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Energy Deputy Secretary: Duke’s Innovative Energy Research is Essential to Security, Safety

Innovative research like that being carried out at Duke is essential to the future of energy security, sustainability and environmental safety, the deputy secretary of the U.S. Department of Energy told an audience at the Sanford School of Public Policy after a daylong visit with Duke students, faculty and research staff.

Dan Poneman learns about work to use compressive millimeter wave technology to design new airport security devices in the laboratory of ECE professor David Smith.Daniel Poneman visited the campus on April 21, meeting in a roundtable with energy students, hearing from researchers and faculty who won support in the first round of grants made by the Energy Initiative’s energy research seed fund, and taking a firsthand look at energy- and defense-related research in labs at the Pratt School of Engineering.

"At the Department of Energy, we’re focused on the future. We’re focused on the biggest problems we face as a nation – I humbly submit to you, the biggest problems we face as a planet," Poneman told the Sanford audience. He identified those problems as "issues related to nuclear security, issues related to energy transformation, of the possibility of dramatic, even catastrophic climate change. And the answers that we need to those challenges come from you, from places like this."

View the complete public remarks and question-and-answer session:

Poneman came as a guest of the Energy Initiative and its director, Richard Newell; the two became acquainted when Poneman helped persuade Newell to leave Duke University to become head of the U.S. Energy Information Administration, a post Newell held from 2009 until he returned to Duke in  2011.

The visit was also hosted by the Sanford School of Public Policy, the Duke University Program in American Grand Strategy, and the Pratt School of Engineering, where Dean Tom Katsouleas led a tour of three electrical and computer engineering (ECE) labs where energy research is under way.Dan Poneman hears about several projects using an atomic layer deposition system while visiting the laboratory of ECE professor Jeff Glass.

The tour began inthe laboratory of professor David Smith, where graduate students talked about their work to use compressive millimeter wave technology to design new airport security devices. This technology images so quickly that passengers could be scanned as they walk through the hall on their way to their terminals, rather than having to wait in line to walk through a metal detector or stand in a glass booth for a scan. The scanner works by using metamaterials to scan different frequencies of waves and compressive imaging techniques to quickly build an image from the multiple sweeps.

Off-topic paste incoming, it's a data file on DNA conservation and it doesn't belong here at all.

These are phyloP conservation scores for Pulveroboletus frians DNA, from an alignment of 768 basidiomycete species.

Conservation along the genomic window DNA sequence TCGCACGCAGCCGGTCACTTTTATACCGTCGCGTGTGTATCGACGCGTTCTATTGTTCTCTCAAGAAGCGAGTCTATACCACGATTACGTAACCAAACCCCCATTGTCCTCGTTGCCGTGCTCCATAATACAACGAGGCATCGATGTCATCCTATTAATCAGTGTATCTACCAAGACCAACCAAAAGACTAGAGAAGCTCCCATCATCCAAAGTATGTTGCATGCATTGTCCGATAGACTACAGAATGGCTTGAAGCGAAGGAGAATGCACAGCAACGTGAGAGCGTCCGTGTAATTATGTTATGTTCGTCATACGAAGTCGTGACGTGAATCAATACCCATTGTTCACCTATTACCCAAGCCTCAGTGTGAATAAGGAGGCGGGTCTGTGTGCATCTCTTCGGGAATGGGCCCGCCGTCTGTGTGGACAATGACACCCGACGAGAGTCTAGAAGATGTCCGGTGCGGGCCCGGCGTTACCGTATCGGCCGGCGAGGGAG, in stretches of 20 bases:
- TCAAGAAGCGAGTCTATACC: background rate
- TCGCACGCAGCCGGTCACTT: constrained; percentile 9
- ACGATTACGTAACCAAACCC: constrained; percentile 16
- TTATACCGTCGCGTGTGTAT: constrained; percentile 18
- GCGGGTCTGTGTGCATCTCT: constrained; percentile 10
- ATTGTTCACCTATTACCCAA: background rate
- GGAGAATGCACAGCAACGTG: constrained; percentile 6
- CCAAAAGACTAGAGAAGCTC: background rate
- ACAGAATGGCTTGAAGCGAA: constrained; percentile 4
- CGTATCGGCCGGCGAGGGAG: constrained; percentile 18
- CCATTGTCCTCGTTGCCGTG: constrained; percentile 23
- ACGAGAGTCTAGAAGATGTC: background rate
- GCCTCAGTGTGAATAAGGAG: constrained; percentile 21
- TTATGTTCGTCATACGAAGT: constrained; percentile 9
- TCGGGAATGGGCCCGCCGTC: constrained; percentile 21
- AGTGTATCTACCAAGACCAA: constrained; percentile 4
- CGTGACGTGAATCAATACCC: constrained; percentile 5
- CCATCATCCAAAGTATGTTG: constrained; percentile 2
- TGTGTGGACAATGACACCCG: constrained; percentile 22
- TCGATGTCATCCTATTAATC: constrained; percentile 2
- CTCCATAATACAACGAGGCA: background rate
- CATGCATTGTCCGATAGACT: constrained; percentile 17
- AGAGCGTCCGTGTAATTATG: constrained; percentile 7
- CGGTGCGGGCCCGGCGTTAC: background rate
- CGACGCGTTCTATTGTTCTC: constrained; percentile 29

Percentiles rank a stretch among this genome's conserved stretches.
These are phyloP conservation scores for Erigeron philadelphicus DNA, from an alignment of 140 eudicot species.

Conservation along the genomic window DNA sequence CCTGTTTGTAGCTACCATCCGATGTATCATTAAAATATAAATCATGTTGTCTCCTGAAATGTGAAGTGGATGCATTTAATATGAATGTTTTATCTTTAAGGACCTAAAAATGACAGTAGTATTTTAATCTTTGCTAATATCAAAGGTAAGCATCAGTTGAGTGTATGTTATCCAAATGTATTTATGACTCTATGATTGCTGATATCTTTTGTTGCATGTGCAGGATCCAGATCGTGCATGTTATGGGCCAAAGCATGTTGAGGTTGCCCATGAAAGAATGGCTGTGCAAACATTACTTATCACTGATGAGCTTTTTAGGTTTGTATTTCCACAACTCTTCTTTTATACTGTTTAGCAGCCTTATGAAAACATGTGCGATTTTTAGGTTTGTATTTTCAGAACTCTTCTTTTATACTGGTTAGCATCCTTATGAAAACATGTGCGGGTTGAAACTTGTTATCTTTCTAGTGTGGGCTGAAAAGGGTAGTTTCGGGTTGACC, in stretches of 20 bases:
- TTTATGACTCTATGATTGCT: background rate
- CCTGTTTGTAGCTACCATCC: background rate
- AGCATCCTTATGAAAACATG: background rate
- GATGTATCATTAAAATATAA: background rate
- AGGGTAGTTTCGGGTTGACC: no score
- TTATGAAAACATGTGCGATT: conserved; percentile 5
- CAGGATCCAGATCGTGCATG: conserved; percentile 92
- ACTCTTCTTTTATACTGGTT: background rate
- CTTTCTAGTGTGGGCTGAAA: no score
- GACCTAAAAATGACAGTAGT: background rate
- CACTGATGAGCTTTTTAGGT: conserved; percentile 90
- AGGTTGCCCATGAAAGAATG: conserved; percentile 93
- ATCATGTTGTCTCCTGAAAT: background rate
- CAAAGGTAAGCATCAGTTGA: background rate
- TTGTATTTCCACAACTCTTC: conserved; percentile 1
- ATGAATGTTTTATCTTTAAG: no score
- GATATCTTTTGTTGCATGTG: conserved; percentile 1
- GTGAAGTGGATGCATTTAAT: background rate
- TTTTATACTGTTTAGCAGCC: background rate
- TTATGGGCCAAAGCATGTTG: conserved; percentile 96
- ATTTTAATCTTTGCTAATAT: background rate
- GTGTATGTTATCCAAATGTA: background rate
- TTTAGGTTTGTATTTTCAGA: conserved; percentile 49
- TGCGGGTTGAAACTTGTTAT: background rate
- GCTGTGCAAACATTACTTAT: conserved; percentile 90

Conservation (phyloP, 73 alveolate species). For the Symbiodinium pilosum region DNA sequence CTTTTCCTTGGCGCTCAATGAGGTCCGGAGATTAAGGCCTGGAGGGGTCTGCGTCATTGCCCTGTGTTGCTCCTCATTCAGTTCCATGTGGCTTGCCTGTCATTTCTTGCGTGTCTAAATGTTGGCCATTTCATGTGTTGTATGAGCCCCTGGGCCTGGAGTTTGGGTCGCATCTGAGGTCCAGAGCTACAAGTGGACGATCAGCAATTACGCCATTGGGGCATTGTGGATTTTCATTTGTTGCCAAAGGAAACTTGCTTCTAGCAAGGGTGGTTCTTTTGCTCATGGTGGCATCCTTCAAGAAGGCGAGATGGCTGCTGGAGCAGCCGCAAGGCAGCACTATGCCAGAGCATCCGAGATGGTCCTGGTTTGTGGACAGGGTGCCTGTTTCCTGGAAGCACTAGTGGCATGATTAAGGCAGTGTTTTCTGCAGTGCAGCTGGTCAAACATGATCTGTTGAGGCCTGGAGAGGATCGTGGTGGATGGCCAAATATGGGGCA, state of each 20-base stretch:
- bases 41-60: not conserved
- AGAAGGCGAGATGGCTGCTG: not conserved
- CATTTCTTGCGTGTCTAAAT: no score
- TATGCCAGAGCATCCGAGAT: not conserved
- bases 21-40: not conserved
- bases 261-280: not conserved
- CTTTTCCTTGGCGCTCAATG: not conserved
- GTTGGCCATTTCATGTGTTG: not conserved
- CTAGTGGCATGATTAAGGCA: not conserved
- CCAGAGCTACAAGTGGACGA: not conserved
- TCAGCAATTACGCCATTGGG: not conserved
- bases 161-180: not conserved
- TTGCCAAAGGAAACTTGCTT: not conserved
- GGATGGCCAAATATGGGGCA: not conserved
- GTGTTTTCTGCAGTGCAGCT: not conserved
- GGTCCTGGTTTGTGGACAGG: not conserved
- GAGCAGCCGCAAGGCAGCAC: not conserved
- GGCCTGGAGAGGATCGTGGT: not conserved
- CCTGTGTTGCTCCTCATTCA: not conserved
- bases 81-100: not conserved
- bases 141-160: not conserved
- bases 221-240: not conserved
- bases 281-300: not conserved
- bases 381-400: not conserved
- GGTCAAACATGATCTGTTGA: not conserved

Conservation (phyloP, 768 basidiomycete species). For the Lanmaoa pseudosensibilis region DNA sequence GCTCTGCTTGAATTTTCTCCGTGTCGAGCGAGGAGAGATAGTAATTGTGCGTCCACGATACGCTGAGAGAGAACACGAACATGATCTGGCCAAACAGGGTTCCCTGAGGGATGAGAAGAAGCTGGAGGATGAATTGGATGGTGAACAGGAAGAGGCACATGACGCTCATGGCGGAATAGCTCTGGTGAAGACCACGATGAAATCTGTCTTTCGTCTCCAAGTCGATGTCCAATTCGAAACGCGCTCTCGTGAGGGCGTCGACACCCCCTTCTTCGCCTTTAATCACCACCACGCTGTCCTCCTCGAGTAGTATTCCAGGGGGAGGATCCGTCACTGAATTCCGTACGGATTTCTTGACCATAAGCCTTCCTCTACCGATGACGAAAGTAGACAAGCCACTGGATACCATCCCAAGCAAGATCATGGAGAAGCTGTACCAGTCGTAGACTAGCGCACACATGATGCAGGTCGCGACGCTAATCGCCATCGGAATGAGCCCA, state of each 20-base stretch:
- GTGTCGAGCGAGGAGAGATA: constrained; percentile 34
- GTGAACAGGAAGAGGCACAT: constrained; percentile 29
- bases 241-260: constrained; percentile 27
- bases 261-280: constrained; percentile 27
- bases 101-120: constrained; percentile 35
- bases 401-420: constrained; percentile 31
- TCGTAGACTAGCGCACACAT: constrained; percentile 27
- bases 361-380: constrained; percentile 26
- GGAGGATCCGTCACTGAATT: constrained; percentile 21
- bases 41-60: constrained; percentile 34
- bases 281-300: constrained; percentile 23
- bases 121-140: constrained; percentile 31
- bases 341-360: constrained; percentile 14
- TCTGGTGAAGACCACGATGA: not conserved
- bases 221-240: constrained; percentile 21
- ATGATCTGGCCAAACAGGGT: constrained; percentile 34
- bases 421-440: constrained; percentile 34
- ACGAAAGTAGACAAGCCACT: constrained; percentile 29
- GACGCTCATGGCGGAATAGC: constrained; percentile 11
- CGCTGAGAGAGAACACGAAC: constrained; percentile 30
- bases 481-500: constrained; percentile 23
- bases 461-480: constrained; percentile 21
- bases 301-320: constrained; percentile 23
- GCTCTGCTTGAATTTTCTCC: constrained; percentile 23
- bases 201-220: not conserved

In professor Jeff Glass’s laboratory, Poneman heard about three different technologies being pursued through the use of an atomic layer deposition system. This technology allows researchers to precisely place single layers of atoms on an existing surface.

In the laboratory of ECE professor David Brad's lab, Dan Poneman learns about a new type of X-ray scanning device.One project is seeking to engineer a better catalyst by placing an aluminum oxide shell on a nickel surface to make better use of shale gasses. Another is building a new type of solar cell with an embedded supercapacitor to store solar energy for 24 hours or more. A third project is trying to increase the efficiency of systems that use the energy of sunlight to break apart water molecules and harvest hydrogen gas.

Poneman got a look at Duke’s gigapixel camera on the way to the laboratory of professor David Brady. The technology uses numerous spherical lenses and photoreceptors and instantly stitches all of the photos together to create a single picture with gigapixel resolution. After that demonstration, graduate students presented their work to engineer a new type of X-ray scanning device. Instead of simply taking images of shadows created by the X-rays as they are unable to pass through certain materials, the machine measures how the X-rays bounce off of objects to determine what they are.